In a world where nearly everything is mobile, on the go, and on-demand, a common misconception is that your IT department needs you to be sitting at a desk in order to effectively troubleshoot any issues that crop up. While this may have been the case in 1995, and while Friends is somehow still popular, much has changed in the past 25 years.
A recent NetMotion Software survey of IT professionals in the US and the UK, compared mobile devices running iOS, Android with their MacOS and Windows desktop counterparts. In what may seem like a surprise result, iOS and Android came out ahead, being judged as easier to manage than your run-of-the-mill desktop OS. In fact 92% of respondents ranked Android and iOS devices either “easy” or “acceptable” to manage. Meanwhile, Windows devices scored 88% and MacOS came in at a relatively distant 4th place, at 76% easy or acceptable to manage.
Looking at these data, it wouldn’t be speaking out of class to say that while Windows desktop OS and MacOS (in their various flavors of OS X Tiger, Leopard, Lion, Snow Leopard, Catalina, etc.) have been iterating on the same old themes for decades, while devices like your smartphone and tablet have seen enormous innovation.
The smaller form factors and sheer forces of market competition have created an environment demanding more flexibility to cater to the needs of consumers. That now applies to remote workers, too. It’s also worth pointing out that in recent years, the powerful phone in your pocket offers native apps that work just as well, and sometimes even better than the versions on desktop machines.
How IT professionals view the IT experience
If you don’t believe me, here’s the proof on this handy dandy chart.
The other side of this coin is that remote workers are actually happier using their remote devices. As the paradigm continues to shift toward workers being out and about, having the agility to take care of that email or put out that quick fire has been paramount in achieving some semblance of a work/life balance. I mean, who is trying to open up their laptop again after the standard grind? IT workers have noticed that as well, and the ease of management has kept everybody involved pleased.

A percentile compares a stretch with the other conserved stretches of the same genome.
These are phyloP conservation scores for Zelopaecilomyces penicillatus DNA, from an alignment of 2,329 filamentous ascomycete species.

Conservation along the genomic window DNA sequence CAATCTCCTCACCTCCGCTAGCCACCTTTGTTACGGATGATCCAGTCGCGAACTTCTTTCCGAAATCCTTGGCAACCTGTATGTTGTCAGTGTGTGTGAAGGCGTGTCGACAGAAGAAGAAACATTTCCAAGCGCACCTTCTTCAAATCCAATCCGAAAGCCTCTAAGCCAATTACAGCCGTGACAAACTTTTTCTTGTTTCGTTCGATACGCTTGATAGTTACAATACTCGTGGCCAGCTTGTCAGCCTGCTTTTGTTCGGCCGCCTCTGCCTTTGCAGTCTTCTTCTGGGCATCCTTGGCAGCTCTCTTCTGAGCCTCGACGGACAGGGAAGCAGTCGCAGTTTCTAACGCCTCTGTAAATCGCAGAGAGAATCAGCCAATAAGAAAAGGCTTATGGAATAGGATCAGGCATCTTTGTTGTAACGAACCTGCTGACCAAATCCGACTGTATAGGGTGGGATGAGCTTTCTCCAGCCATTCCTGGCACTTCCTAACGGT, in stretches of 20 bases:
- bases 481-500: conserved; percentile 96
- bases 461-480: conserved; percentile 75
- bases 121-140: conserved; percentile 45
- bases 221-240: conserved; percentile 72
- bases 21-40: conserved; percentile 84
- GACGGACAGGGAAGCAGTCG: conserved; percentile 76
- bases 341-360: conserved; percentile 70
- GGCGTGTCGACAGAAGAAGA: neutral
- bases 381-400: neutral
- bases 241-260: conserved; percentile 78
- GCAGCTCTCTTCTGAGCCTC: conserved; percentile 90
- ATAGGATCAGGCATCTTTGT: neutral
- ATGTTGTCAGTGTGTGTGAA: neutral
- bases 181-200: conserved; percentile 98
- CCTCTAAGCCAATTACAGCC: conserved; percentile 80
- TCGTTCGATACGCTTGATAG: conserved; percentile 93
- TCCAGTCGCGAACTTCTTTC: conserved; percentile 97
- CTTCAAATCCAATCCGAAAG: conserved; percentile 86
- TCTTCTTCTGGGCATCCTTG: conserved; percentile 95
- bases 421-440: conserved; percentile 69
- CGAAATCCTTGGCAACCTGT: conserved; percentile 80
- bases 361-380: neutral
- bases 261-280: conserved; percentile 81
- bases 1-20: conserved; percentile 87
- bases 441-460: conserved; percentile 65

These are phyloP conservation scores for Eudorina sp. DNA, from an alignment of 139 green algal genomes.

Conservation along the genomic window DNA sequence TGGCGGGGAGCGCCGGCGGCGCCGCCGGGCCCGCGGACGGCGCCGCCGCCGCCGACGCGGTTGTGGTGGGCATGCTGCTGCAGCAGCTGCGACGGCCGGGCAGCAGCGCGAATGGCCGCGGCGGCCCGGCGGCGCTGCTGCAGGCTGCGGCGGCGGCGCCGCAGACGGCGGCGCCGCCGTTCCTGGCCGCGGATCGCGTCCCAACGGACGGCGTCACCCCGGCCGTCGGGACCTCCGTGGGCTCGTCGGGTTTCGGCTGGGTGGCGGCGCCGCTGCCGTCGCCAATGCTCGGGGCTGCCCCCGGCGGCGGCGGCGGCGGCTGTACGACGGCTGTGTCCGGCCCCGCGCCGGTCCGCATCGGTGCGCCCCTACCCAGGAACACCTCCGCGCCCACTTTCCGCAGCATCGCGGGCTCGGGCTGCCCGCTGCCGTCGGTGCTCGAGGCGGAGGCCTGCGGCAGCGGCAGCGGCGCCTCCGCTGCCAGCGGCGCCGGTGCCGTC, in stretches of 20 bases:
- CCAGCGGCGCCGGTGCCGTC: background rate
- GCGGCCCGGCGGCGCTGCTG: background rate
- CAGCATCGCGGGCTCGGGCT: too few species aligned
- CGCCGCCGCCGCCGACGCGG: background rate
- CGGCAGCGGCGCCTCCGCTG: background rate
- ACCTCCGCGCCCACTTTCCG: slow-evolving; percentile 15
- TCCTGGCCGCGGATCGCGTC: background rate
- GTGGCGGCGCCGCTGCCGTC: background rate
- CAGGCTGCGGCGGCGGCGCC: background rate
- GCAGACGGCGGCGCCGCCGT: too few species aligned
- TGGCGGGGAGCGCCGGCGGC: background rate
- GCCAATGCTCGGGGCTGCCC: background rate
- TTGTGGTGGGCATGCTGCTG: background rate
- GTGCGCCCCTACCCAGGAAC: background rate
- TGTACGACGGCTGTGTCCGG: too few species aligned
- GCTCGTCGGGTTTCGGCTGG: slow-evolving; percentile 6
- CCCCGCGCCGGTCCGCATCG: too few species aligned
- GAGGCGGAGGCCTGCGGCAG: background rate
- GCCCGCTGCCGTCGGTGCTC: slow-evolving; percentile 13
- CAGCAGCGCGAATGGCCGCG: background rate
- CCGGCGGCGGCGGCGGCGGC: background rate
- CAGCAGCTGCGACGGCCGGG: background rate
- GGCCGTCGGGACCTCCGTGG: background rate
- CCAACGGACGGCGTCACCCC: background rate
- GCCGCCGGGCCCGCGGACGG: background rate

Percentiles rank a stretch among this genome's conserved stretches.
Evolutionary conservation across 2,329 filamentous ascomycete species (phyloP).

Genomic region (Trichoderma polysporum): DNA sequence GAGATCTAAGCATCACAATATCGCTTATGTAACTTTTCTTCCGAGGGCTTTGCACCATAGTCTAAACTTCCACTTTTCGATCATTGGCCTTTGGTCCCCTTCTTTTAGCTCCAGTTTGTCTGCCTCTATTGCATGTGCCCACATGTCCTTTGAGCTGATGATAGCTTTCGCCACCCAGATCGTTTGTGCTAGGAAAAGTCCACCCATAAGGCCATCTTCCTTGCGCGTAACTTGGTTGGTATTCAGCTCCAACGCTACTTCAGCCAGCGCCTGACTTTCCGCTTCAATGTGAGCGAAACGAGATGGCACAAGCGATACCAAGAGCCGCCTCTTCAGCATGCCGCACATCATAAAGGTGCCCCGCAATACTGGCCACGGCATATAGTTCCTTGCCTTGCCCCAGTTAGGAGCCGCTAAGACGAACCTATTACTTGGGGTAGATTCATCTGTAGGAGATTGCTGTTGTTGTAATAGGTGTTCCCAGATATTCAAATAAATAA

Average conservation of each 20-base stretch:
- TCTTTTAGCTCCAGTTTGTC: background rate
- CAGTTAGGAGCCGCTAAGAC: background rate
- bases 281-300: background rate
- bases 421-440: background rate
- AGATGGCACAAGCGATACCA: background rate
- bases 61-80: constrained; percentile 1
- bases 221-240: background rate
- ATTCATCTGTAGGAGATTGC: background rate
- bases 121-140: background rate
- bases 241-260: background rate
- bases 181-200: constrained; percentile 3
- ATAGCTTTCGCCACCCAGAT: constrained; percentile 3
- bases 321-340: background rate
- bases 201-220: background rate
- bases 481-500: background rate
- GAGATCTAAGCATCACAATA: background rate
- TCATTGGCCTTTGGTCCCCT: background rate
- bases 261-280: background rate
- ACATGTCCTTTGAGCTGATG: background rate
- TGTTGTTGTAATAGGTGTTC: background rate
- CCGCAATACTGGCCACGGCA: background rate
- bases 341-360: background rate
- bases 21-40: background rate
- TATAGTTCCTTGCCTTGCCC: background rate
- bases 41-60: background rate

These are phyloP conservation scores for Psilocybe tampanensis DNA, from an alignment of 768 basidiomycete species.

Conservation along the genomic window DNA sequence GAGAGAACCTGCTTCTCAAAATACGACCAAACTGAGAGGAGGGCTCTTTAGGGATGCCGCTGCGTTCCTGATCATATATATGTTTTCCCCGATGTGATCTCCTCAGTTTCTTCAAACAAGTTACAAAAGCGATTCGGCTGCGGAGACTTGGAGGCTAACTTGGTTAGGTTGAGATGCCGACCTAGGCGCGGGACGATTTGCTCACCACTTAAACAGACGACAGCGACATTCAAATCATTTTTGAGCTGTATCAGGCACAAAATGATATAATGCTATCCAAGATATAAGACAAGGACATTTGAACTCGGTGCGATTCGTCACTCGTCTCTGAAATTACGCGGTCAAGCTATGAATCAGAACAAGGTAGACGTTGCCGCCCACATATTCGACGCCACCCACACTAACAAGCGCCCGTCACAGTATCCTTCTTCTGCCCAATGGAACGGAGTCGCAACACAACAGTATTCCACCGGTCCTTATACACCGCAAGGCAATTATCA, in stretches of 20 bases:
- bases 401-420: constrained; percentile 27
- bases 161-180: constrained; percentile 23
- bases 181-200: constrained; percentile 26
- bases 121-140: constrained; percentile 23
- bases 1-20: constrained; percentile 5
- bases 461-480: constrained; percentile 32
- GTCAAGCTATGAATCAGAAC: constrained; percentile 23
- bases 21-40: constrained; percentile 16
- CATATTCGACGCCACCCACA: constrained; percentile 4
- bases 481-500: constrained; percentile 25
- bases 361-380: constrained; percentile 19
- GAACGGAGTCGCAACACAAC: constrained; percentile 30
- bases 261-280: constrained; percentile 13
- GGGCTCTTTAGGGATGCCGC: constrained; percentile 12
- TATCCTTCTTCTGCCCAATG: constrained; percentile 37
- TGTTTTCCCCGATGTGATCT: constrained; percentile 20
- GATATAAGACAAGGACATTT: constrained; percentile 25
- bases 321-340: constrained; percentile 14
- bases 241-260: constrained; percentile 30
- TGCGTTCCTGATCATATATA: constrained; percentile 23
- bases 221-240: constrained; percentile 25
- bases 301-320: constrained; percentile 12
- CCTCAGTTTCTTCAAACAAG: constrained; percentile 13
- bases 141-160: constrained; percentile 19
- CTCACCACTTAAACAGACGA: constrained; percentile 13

The future is here
In the future, it’s safe to say that despite being easier to manage, there will be an uptick on mobile devices per user for remote workers. This is where solutions like NetMotion’s Digital Experience Monitoring (DEM) will come to the forefront. Visibility all the way to the edge of the network is crucial. If you have remote workers running around with a laptop, a phone, and a tablet, your best bet at fixing problems is to access real-time data to see what’s happening.
Troubleshooting remote problems is far easier when armed with knowledge about what may be causing problems. This visibility not only helps IT teams react to trouble tickets, it can even help them preemptively prevent a problem before it happens. Again, this keeps the end user happy, and in some instances makes them feel seen rather than being another spoke on the wheel with a connectivity or application issue.
Easy deployment is key
Platforms like DEM are easy to deploy and configure on end-user devices. With so many employees no longer accessing applications and services via the corporate network, DEM tools effectively fill the gap to keep them safe and provide IT teams with far more control.
Frankly, the adoption and acceptance from most IT departments over mobile devices has been impressive. It’s easy to simply be stuck in your ways and not embrace the direction that technology is taking. But after getting some insight, like the results of the survey above, embracing remote working seems to be the best way to stay future proof.
- Ransomware – the scourge of our times
- Creating a Cyber Security Culture with former Arsenal F.C IT Director, Christelle Heikkila
- Demand for ZTNA continues its upward trajectory in 2022
- What does “cyber resilience” mean to Legal IT?
- Where are you on the machine learning and artificial intelligence roadmap?